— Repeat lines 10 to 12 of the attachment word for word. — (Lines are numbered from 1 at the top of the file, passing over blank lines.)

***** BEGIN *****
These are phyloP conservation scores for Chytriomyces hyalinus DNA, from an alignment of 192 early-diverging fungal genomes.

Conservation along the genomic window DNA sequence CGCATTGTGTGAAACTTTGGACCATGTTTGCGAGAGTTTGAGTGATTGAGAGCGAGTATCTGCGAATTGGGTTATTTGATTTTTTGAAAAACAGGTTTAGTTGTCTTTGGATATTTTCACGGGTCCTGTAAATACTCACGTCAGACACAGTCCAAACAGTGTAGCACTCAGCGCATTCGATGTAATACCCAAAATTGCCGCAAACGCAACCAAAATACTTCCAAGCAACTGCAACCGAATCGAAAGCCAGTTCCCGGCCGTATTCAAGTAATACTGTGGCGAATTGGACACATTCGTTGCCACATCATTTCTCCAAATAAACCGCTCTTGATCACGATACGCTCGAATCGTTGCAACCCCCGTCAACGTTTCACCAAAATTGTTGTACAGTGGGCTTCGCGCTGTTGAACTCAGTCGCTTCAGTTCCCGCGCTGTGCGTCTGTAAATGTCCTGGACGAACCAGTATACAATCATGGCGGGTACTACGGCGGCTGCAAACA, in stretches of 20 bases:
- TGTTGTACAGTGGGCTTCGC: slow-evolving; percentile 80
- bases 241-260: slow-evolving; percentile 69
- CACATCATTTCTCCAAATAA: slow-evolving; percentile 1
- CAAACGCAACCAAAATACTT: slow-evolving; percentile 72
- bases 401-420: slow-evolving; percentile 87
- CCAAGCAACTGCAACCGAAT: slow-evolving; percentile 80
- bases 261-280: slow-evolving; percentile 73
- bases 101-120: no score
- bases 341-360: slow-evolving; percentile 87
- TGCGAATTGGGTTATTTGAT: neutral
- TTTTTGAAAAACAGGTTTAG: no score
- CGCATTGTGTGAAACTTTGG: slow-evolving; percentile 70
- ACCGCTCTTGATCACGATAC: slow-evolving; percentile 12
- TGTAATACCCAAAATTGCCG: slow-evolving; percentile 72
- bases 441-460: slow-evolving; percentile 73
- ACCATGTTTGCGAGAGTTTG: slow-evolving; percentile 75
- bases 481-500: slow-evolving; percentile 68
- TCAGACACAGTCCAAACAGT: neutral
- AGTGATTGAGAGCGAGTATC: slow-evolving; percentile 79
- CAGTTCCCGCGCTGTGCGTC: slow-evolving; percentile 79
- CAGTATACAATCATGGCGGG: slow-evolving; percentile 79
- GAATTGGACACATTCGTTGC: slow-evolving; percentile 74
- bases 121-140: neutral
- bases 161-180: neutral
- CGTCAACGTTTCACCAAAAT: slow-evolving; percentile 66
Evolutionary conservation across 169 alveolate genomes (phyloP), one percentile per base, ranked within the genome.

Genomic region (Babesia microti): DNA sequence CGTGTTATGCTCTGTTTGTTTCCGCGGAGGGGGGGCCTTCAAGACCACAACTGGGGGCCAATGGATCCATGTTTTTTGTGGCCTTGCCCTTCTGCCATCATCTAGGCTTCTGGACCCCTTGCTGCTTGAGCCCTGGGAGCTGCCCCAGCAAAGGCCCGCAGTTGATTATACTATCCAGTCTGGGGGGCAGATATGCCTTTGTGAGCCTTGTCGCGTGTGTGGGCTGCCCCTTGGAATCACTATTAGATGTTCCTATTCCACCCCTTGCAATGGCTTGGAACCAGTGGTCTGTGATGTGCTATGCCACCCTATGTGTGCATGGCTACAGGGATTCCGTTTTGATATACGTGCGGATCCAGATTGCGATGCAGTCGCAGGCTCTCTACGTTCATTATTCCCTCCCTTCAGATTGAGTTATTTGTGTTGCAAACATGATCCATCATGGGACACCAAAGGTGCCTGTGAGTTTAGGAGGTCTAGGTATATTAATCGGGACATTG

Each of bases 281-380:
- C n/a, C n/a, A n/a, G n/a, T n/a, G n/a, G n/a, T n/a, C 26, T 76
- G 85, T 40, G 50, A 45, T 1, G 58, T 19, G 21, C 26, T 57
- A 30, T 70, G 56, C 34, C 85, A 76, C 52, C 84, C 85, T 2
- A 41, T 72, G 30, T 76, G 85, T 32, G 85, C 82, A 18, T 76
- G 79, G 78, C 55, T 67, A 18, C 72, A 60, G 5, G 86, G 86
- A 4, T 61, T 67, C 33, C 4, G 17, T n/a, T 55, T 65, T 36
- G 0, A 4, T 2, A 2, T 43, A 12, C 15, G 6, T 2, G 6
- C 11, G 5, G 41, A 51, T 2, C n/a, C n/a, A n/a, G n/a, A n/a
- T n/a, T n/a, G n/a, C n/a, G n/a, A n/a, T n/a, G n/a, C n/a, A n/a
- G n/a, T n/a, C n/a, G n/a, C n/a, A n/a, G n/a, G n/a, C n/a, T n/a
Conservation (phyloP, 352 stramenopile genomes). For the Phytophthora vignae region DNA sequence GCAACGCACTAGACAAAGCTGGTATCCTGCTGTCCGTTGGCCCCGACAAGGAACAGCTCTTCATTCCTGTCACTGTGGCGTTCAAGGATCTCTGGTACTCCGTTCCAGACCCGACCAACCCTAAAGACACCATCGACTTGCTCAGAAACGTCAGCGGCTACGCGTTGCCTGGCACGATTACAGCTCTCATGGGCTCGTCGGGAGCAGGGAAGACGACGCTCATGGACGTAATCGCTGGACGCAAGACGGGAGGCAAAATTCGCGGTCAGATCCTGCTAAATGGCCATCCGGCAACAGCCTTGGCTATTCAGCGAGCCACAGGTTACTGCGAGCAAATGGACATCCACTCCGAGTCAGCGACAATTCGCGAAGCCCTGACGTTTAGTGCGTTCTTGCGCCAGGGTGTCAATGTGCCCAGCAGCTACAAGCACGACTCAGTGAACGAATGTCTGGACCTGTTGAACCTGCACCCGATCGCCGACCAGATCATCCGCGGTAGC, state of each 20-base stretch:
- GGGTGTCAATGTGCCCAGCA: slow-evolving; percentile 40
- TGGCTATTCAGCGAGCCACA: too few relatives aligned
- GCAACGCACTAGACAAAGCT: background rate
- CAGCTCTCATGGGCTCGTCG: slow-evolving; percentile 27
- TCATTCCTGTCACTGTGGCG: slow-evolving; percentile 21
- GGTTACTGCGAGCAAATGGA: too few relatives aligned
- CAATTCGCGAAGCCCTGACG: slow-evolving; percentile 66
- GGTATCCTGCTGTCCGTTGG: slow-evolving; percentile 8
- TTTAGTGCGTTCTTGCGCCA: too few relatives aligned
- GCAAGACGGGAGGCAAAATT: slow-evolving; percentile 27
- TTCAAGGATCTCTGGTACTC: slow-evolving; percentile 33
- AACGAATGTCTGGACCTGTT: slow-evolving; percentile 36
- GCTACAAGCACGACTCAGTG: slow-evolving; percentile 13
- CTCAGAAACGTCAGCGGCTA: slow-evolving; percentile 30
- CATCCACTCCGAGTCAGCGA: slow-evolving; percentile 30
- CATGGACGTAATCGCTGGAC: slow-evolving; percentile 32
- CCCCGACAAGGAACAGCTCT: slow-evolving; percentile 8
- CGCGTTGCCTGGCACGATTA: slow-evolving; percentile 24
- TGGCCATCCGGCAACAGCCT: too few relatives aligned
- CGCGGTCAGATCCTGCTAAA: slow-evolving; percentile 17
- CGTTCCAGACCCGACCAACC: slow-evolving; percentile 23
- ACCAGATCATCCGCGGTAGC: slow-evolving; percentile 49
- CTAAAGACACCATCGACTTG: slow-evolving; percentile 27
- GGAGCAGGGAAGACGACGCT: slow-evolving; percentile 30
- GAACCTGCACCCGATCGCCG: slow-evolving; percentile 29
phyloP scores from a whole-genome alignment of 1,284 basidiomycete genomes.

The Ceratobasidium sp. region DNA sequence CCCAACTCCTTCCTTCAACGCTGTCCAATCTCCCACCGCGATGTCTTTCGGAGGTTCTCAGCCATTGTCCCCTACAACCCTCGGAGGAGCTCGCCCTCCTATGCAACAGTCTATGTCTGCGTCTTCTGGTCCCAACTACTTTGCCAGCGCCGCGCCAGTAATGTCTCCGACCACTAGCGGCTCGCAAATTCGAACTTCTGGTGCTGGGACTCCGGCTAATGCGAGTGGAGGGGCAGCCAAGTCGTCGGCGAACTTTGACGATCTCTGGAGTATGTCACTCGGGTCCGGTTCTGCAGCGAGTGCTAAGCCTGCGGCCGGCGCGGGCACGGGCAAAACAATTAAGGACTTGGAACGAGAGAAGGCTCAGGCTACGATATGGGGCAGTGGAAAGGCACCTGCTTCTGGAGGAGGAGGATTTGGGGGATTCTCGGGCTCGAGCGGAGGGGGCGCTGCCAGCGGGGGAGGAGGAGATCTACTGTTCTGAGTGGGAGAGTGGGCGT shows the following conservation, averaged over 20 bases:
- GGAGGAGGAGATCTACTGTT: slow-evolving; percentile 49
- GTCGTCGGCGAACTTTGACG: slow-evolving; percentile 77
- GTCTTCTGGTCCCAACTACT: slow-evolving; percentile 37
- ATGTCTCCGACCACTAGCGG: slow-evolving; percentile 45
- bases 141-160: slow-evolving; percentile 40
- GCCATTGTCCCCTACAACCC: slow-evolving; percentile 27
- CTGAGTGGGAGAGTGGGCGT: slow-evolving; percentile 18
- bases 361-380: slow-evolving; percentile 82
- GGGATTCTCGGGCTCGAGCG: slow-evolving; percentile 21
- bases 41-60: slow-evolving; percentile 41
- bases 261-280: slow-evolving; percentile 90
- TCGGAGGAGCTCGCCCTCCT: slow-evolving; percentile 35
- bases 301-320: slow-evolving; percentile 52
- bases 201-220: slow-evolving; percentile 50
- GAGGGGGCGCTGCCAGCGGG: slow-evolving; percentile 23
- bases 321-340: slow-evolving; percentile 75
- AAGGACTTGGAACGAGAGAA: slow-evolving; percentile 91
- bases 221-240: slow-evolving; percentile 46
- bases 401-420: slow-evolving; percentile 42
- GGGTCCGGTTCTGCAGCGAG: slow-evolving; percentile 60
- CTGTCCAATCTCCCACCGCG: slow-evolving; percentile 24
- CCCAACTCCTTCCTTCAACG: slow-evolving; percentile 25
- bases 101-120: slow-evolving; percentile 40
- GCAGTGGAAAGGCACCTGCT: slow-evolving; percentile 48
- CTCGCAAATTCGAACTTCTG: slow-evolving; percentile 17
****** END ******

- bases 101-120: no score
- bases 341-360: slow-evolving; percentile 87
- TGCGAATTGGGTTATTTGAT: neutral